Guarding Against a Weakening US Dollar

Following the Bretton Woods agreement post World War II, and the agreement between the United States and Saudi Arabia in the 1970s to trade oil in US dollars, the US dollar stood alone as the preeminent global currency for almost 80 years. While the United States continues to enjoy this status, concerns are increasing around the dollar’s near-term status due to the recent acceleration in US sovereign debt and the recent weaponization of the dollar to achieve geopolitical goals. While the demise of the US dollar in the short term is premature, minimizing the risk of a declining dollar in one’s portfolio is prudent asset management. See below for options:


Precious Metals/Commodities/Rare Art


When considering historical safe havens from dollar weakness, assets such as precious metals (gold, silver, industrial metals, etc.), commodities (oil, natural gas, agricultural products, etc.), and even rare art come to mind. While these assets can prove helpful in the fight against a weakening dollar, there are important things to consider. First, these assets can be highly volatile and dramatically underperform other asset classes, such as stocks, for long periods. In fact, a quick look at gold’s performance over the past 11 years, for example, shows little price appreciation while the broader stock market, including dividends, is up approximately 275%. Second, these assets can prove illiquid and impractical for people relying on quick and easy cash flow for ongoing bills. Finally, if you want to own assets physically, it will come with additional costs and expenses. For example, if purchasing physical gold and silver, you will pay a premium over the spot price to cover commissions to the seller and incur an expense to store the assets safely.  


US Companies with International Exposure


Investing in high-quality US-based companies with significant overseas sales revenue can be a more practical way to defend against a weakening dollar. These companies provide goods and services consumers consistently need over time and can pass many of their underlying cost increases, due to a weak dollar, on to domestic US consumers. Additionally, any overseas sales revenue in a currency strengthening against the US dollar must be translated back into US dollars for reporting purposes.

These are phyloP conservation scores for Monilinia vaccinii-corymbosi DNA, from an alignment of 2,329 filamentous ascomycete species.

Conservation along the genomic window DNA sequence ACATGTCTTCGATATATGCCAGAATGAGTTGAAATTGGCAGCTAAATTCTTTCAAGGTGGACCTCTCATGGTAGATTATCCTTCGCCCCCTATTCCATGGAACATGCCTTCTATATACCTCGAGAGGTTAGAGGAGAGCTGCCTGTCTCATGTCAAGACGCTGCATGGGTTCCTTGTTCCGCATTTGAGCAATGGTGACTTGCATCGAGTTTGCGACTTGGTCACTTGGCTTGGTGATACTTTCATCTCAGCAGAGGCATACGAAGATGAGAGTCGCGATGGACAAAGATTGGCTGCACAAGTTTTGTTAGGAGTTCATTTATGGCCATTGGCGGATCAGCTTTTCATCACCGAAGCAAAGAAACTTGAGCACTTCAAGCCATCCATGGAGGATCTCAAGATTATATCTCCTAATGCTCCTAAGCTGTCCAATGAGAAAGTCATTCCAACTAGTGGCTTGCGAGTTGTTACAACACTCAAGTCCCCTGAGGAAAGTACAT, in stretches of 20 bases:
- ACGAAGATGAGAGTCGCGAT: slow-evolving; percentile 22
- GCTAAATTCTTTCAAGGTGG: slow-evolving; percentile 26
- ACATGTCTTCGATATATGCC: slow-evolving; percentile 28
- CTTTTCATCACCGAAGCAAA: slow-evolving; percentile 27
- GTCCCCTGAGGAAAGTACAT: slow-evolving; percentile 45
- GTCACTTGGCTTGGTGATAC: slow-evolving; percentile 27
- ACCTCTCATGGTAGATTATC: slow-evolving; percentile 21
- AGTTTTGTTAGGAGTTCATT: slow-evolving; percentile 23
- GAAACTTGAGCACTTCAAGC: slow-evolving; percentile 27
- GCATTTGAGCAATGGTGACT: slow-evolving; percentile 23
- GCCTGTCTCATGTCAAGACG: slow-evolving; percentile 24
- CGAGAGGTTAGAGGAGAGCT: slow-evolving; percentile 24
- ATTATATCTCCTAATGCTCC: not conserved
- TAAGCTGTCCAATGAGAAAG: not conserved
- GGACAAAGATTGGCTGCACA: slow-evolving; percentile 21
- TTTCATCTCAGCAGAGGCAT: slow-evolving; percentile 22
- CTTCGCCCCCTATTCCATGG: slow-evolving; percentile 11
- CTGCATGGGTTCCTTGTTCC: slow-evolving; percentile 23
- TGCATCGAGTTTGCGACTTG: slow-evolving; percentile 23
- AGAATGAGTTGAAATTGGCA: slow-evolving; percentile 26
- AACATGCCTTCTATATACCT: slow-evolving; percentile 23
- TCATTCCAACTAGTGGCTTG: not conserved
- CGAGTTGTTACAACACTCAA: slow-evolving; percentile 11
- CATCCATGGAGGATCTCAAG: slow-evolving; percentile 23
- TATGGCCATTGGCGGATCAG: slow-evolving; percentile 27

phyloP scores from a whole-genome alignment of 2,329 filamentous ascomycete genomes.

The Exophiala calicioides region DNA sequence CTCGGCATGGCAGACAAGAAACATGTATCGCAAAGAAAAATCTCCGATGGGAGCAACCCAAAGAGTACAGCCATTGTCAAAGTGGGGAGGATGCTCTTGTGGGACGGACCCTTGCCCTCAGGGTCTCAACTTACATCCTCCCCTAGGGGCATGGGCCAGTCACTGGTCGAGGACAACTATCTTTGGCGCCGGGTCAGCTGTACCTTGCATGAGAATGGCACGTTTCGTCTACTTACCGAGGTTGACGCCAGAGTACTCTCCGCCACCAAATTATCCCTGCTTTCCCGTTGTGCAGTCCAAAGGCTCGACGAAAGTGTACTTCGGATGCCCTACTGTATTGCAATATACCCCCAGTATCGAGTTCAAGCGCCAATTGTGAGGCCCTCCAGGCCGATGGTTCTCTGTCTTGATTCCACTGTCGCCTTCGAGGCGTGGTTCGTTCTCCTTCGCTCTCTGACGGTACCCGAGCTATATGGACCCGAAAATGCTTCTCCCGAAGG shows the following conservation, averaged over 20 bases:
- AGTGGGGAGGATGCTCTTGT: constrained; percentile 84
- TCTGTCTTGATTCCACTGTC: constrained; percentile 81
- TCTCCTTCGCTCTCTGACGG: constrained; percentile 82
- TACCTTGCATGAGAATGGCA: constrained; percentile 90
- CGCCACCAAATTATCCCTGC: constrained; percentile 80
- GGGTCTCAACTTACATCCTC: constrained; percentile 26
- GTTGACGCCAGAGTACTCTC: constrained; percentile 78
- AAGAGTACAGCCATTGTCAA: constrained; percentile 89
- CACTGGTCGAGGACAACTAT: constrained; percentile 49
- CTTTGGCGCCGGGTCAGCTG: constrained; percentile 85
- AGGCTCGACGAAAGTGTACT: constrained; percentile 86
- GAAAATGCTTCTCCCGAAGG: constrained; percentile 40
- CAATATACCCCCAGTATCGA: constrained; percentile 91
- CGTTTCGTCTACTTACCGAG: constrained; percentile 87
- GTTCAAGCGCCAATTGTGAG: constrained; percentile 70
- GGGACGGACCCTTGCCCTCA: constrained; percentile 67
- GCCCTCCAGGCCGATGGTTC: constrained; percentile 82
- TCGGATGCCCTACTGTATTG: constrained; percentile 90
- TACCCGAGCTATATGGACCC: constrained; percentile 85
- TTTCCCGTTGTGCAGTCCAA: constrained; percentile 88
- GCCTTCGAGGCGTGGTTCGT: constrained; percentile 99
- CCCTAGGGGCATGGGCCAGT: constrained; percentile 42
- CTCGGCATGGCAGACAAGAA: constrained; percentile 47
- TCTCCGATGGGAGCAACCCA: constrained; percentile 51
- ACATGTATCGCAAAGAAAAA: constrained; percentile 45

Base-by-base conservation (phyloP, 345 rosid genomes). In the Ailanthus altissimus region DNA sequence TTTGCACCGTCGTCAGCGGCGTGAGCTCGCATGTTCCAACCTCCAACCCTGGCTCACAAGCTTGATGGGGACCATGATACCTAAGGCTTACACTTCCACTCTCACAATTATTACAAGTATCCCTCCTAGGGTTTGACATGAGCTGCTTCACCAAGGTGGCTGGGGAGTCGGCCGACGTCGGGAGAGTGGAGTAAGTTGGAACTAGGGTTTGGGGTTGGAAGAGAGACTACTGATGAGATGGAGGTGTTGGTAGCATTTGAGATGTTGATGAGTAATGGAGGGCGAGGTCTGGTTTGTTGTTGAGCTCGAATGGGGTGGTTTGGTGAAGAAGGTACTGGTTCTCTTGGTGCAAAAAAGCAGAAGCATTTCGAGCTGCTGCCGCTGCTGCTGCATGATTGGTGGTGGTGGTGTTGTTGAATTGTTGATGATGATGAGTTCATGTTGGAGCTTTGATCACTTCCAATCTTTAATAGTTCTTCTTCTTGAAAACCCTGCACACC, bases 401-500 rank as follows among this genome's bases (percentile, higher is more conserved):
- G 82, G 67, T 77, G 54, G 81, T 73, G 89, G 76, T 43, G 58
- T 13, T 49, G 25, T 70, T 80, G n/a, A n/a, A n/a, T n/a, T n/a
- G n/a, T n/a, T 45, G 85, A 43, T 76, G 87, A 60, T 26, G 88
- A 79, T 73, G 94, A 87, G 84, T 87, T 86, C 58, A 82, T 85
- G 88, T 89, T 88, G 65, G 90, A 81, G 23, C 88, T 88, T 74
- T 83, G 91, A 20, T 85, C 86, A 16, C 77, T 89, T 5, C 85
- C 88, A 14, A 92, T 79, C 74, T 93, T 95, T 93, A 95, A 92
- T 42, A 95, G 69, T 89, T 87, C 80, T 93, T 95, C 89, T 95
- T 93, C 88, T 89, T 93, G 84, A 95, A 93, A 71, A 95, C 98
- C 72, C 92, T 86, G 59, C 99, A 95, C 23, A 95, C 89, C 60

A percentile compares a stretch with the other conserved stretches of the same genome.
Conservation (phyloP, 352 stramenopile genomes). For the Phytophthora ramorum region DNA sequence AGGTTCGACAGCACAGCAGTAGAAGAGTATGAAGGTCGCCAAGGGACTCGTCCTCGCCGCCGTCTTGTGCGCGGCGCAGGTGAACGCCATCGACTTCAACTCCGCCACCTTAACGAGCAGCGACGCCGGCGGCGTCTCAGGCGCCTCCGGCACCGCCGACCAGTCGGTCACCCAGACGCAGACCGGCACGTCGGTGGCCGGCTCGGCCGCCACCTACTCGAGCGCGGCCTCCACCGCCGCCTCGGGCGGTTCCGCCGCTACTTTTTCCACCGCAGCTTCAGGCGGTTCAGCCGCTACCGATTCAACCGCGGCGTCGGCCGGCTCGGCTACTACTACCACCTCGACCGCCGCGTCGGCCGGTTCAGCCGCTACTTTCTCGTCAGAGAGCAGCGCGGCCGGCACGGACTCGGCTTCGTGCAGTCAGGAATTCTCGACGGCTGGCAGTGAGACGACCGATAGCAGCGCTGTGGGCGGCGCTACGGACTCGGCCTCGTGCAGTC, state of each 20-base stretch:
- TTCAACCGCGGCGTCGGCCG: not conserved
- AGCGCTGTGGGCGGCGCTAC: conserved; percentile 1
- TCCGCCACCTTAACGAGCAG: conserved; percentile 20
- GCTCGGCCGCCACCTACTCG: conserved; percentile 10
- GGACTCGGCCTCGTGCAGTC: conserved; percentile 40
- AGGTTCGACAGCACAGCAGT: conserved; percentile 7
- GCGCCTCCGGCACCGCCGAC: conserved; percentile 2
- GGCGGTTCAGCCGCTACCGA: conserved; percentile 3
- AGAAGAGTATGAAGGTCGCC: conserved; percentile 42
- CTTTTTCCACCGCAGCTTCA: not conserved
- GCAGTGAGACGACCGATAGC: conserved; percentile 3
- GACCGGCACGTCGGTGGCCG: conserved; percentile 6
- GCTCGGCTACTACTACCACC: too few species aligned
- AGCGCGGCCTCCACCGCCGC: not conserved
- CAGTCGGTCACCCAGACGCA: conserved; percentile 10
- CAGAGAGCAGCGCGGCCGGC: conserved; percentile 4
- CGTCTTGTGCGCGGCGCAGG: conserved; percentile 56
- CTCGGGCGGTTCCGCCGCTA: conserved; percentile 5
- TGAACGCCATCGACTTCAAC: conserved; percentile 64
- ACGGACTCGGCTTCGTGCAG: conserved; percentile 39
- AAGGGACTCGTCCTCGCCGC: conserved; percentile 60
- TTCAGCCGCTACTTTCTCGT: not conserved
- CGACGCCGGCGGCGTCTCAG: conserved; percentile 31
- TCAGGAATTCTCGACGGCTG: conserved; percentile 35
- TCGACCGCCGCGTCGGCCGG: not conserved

This improves sales numbers in US dollar terms, potentially leading to higher stock prices.    


Direct International Exposure


Another practical way to guard against a weakening US dollar is to gain direct exposure to overseas assets. This can be accomplished through direct investments in specific foreign companies or through a basket of companies via exchange-traded funds (ETFs) or mutual funds. While these assets are often more volatile and involve more risks than the high-quality US companies mentioned above, they are often the only option for investors within 401(k) plans.


**IMPORTANT NOTE: The appropriateness of the options above is case-by-case specific. If the prospect of a weakening dollar has you concerned, seek the advice of a Certified Financial Planner™ to determine the right course of action for you.**  


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certified financial planner Marshall Clay wears a gray jacket and white shirt while posing for professional photo in office

Marshall Clay CFP, J.D., is a Partner and Senior Advisor at The Welch Group, LLC, specializing in providing Fee-Only investment management and financial advice to families throughout the United States. Marshall is a graduate of the United States Military Academy in West Point, New York, the Cumberland School of Law in Birmingham, Alabama, and is a CERTIFIED FINANCIAL PLANNER™.  In addition, Marshall is a frequent guest on local television stations as an expert on various financial planning matters.


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